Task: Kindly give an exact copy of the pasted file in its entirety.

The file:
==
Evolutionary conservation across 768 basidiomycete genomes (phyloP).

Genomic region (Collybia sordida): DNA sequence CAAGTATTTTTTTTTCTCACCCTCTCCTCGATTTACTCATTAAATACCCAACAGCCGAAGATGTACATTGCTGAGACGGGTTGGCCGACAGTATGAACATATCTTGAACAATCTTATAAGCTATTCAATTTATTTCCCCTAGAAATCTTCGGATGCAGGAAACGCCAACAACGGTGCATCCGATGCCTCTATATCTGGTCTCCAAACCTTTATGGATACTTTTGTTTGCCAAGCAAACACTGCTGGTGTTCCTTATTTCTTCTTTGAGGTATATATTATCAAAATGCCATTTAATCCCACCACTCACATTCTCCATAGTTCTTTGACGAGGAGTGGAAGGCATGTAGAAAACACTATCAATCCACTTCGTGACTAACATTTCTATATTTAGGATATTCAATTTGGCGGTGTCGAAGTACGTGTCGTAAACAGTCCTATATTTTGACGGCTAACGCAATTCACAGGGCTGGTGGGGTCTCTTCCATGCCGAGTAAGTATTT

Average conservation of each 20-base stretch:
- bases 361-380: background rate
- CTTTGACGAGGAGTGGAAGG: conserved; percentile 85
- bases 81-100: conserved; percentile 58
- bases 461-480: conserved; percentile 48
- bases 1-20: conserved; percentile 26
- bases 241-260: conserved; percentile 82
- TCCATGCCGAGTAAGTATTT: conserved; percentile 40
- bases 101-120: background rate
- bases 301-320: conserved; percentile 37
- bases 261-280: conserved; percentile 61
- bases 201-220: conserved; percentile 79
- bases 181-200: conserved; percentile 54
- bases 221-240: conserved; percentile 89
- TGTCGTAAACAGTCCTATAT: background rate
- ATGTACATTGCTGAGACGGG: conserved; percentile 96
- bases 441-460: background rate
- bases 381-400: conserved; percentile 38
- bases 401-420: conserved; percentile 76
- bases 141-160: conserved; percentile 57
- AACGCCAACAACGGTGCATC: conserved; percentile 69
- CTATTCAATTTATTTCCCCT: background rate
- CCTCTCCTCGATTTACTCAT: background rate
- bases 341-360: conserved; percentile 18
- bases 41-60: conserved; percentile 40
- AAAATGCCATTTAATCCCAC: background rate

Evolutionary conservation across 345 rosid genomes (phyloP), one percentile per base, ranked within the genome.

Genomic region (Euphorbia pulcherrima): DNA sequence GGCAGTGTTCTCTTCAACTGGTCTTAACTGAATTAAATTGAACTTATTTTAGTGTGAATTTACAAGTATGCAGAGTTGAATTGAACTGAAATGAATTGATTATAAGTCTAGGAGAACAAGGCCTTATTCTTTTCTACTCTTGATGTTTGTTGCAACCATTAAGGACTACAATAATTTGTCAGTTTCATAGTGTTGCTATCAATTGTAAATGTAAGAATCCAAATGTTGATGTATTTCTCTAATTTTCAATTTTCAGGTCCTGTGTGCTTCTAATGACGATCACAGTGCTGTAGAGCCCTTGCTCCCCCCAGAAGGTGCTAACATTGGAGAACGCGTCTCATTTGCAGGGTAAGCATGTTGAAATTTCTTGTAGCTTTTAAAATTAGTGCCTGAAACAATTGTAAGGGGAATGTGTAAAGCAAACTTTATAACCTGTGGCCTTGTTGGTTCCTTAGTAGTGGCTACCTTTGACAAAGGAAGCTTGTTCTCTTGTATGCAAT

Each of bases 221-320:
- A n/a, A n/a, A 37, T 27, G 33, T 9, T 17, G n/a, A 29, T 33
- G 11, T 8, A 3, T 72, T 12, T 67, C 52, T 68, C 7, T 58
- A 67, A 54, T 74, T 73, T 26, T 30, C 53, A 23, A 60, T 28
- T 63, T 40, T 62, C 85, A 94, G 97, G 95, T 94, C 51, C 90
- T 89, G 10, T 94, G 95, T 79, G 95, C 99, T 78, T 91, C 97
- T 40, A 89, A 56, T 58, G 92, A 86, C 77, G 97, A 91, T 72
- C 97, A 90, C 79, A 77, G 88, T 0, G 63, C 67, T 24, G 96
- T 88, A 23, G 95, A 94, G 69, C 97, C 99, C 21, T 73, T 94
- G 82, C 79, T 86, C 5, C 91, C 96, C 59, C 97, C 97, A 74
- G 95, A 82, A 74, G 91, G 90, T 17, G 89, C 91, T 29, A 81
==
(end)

Evolutionary conservation across 768 basidiomycete genomes (phyloP).

Genomic region (Collybia sordida): DNA sequence CAAGTATTTTTTTTTCTCACCCTCTCCTCGATTTACTCATTAAATACCCAACAGCCGAAGATGTACATTGCTGAGACGGGTTGGCCGACAGTATGAACATATCTTGAACAATCTTATAAGCTATTCAATTTATTTCCCCTAGAAATCTTCGGATGCAGGAAACGCCAACAACGGTGCATCCGATGCCTCTATATCTGGTCTCCAAACCTTTATGGATACTTTTGTTTGCCAAGCAAACACTGCTGGTGTTCCTTATTTCTTCTTTGAGGTATATATTATCAAAATGCCATTTAATCCCACCACTCACATTCTCCATAGTTCTTTGACGAGGAGTGGAAGGCATGTAGAAAACACTATCAATCCACTTCGTGACTAACATTTCTATATTTAGGATATTCAATTTGGCGGTGTCGAAGTACGTGTCGTAAACAGTCCTATATTTTGACGGCTAACGCAATTCACAGGGCTGGTGGGGTCTCTTCCATGCCGAGTAAGTATTT

Average conservation of each 20-base stretch:
- bases 361-380: background rate
- CTTTGACGAGGAGTGGAAGG: conserved; percentile 85
- bases 81-100: conserved; percentile 58
- bases 461-480: conserved; percentile 48
- bases 1-20: conserved; percentile 26
- bases 241-260: conserved; percentile 82
- TCCATGCCGAGTAAGTATTT: conserved; percentile 40
- bases 101-120: background rate
- bases 301-320: conserved; percentile 37
- bases 261-280: conserved; percentile 61
- bases 201-220: conserved; percentile 79
- bases 181-200: conserved; percentile 54
- bases 221-240: conserved; percentile 89
- TGTCGTAAACAGTCCTATAT: background rate
- ATGTACATTGCTGAGACGGG: conserved; percentile 96
- bases 441-460: background rate
- bases 381-400: conserved; percentile 38
- bases 401-420: conserved; percentile 76
- bases 141-160: conserved; percentile 57
- AACGCCAACAACGGTGCATC: conserved; percentile 69
- CTATTCAATTTATTTCCCCT: background rate
- CCTCTCCTCGATTTACTCAT: background rate
- bases 341-360: conserved; percentile 18
- bases 41-60: conserved; percentile 40
- AAAATGCCATTTAATCCCAC: background rate

Evolutionary conservation across 345 rosid genomes (phyloP), one percentile per base, ranked within the genome.

Genomic region (Euphorbia pulcherrima): DNA sequence GGCAGTGTTCTCTTCAACTGGTCTTAACTGAATTAAATTGAACTTATTTTAGTGTGAATTTACAAGTATGCAGAGTTGAATTGAACTGAAATGAATTGATTATAAGTCTAGGAGAACAAGGCCTTATTCTTTTCTACTCTTGATGTTTGTTGCAACCATTAAGGACTACAATAATTTGTCAGTTTCATAGTGTTGCTATCAATTGTAAATGTAAGAATCCAAATGTTGATGTATTTCTCTAATTTTCAATTTTCAGGTCCTGTGTGCTTCTAATGACGATCACAGTGCTGTAGAGCCCTTGCTCCCCCCAGAAGGTGCTAACATTGGAGAACGCGTCTCATTTGCAGGGTAAGCATGTTGAAATTTCTTGTAGCTTTTAAAATTAGTGCCTGAAACAATTGTAAGGGGAATGTGTAAAGCAAACTTTATAACCTGTGGCCTTGTTGGTTCCTTAGTAGTGGCTACCTTTGACAAAGGAAGCTTGTTCTCTTGTATGCAAT

Each of bases 221-320:
- A n/a, A n/a, A 37, T 27, G 33, T 9, T 17, G n/a, A 29, T 33
- G 11, T 8, A 3, T 72, T 12, T 67, C 52, T 68, C 7, T 58
- A 67, A 54, T 74, T 73, T 26, T 30, C 53, A 23, A 60, T 28
- T 63, T 40, T 62, C 85, A 94, G 97, G 95, T 94, C 51, C 90
- T 89, G 10, T 94, G 95, T 79, G 95, C 99, T 78, T 91, C 97
- T 40, A 89, A 56, T 58, G 92, A 86, C 77, G 97, A 91, T 72
- C 97, A 90, C 79, A 77, G 88, T 0, G 63, C 67, T 24, G 96
- T 88, A 23, G 95, A 94, G 69, C 97, C 99, C 21, T 73, T 94
- G 82, C 79, T 86, C 5, C 91, C 96, C 59, C 97, C 97, A 74
- G 95, A 82, A 74, G 91, G 90, T 17, G 89, C 91, T 29, A 81